The virtuoso violinist Niccolò Paganini was one of the world’s first performer idols. With his dramatic sense of fashion, fondness for gambling and women, and programs of pieces that would have left lesser musicians’ fingers in shreds, rumors abounded that he had sold his soul to the devil. He was also a composer, and his most enduring work by far is a set of 24 demonically difficult caprices for solo violin, the successful completion of which is seen as a marker of technical command.

Brazilian violinist Edson Scheid has been acclaimed for his historically minded approach to the caprices, which he performs on a gut-strung Baroque violin with no shoulder or chin rest, similar to the instrument on which Paganini would have composed. As the first of three performances he will give for this year’s Aston Magna Festival, Scheid will perform the complete caprices on July 6 at the Slosberg Music Center at Brandeis University in Waltham.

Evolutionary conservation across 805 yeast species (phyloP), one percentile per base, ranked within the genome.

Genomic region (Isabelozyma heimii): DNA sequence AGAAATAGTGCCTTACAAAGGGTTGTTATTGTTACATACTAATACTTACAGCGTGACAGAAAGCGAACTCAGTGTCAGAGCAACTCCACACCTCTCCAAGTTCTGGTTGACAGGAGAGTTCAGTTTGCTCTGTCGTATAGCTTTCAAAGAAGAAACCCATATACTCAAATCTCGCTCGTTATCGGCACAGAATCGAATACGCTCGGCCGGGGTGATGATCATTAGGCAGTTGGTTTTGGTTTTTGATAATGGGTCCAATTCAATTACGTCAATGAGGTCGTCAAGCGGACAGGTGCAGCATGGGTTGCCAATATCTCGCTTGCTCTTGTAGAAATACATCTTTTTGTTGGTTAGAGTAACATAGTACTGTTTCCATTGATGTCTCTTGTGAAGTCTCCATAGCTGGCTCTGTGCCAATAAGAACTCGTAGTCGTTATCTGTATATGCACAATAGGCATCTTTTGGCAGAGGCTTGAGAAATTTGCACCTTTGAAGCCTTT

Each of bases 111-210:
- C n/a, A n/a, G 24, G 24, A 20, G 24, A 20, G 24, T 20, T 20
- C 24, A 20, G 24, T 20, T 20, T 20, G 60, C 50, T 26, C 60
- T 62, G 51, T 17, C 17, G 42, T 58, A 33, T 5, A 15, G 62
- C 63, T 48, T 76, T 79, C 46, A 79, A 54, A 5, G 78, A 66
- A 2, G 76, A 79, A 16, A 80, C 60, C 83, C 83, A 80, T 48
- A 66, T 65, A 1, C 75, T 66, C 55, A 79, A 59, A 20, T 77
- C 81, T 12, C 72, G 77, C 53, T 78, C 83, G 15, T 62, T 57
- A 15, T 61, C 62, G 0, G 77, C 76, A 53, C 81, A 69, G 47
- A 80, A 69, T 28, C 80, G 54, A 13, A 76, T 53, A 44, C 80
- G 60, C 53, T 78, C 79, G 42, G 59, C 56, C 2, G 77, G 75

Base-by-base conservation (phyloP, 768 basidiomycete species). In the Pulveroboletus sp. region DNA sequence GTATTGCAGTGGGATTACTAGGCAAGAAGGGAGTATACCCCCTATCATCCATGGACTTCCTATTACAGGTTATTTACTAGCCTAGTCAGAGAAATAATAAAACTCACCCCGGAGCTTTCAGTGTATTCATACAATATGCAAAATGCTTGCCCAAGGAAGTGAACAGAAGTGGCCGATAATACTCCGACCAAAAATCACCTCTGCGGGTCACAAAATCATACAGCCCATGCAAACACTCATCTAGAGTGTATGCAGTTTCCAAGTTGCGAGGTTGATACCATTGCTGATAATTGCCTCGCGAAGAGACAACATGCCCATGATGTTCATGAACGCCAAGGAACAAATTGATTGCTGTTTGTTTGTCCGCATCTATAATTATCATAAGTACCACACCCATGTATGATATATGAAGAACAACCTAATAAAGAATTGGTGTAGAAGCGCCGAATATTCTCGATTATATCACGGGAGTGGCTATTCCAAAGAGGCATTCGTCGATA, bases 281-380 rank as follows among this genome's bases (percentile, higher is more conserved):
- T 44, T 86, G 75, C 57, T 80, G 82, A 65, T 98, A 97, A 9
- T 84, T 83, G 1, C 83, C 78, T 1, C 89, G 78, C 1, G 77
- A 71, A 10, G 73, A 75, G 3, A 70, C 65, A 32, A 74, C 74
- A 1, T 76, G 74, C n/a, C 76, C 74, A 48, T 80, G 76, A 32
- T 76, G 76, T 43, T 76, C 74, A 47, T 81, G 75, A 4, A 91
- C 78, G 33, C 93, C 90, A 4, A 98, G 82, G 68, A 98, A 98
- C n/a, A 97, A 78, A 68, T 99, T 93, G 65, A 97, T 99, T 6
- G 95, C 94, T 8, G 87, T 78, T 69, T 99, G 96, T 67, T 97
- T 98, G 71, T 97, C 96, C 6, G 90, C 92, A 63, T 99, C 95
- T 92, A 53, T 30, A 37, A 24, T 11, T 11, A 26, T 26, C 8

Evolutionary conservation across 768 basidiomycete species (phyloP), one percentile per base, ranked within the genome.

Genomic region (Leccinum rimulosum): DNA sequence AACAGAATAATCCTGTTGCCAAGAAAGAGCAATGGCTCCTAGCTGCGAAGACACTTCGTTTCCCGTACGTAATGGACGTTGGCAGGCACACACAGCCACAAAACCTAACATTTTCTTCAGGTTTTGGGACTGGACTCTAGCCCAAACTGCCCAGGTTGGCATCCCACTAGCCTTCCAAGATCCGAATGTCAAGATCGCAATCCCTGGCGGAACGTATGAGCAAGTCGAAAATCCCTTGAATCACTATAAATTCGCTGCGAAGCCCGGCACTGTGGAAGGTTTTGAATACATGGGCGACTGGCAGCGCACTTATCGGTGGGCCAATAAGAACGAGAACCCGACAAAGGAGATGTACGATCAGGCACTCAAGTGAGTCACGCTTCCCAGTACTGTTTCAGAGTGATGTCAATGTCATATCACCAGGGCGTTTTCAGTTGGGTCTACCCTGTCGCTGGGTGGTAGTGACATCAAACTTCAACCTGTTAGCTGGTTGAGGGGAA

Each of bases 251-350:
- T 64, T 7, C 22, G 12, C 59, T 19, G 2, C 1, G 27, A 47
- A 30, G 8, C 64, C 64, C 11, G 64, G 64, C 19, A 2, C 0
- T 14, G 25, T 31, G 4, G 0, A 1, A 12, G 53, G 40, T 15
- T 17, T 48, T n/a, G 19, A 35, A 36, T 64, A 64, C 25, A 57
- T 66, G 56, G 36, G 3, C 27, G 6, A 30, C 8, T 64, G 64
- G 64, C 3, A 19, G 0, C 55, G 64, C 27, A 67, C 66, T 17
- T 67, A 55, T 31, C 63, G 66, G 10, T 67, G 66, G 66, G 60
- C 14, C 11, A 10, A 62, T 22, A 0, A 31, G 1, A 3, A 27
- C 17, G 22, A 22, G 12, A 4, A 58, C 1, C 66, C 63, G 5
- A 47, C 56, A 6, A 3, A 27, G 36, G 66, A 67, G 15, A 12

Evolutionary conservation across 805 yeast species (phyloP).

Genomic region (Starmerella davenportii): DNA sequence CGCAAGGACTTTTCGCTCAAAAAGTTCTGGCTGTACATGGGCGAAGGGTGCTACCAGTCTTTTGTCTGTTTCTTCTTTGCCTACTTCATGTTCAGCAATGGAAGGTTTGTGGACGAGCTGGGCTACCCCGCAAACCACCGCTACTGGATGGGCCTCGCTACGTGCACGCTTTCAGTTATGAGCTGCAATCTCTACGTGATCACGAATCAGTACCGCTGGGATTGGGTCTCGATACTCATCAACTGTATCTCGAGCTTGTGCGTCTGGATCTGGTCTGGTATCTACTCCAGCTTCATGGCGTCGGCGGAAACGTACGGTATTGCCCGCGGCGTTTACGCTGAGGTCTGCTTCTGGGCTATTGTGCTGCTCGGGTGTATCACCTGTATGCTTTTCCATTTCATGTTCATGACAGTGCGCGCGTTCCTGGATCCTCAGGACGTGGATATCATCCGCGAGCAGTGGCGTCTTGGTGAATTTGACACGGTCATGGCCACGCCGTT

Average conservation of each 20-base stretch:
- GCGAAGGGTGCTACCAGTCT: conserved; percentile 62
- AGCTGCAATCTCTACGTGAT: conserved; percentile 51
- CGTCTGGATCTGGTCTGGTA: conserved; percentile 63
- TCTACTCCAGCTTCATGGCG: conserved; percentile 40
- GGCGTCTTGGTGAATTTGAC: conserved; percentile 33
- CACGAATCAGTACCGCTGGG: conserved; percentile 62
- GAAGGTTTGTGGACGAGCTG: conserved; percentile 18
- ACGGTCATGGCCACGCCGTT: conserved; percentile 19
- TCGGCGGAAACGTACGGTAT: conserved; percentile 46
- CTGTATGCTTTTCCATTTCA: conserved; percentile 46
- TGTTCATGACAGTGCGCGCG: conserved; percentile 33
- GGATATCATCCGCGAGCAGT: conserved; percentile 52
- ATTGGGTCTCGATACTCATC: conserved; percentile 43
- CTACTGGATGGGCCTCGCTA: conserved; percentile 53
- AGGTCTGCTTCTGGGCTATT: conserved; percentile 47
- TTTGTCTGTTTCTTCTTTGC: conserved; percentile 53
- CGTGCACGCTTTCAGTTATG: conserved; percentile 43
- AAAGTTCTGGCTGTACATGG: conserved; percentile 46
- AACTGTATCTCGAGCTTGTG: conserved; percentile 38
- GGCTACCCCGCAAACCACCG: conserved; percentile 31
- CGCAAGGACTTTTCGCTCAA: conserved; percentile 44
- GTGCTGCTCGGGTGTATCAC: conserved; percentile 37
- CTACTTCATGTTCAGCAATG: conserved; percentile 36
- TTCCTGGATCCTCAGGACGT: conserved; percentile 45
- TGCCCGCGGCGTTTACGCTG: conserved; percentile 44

Q. When did you first encounter these caprices, and what was your initial reaction to them?

A. I think I was 10 years old. I heard a recording, by the famous violinist Michael Rabin. I was immediately fascinated by the pieces, and I remember at that age I tried to play it. Of course, I couldn’t pass the second measure. It was way too difficult. . . . And about 10 years later, I started working on the pieces, and then I was able to play all of them, on modern violin. It was only five years ago that I began to play on baroque violin.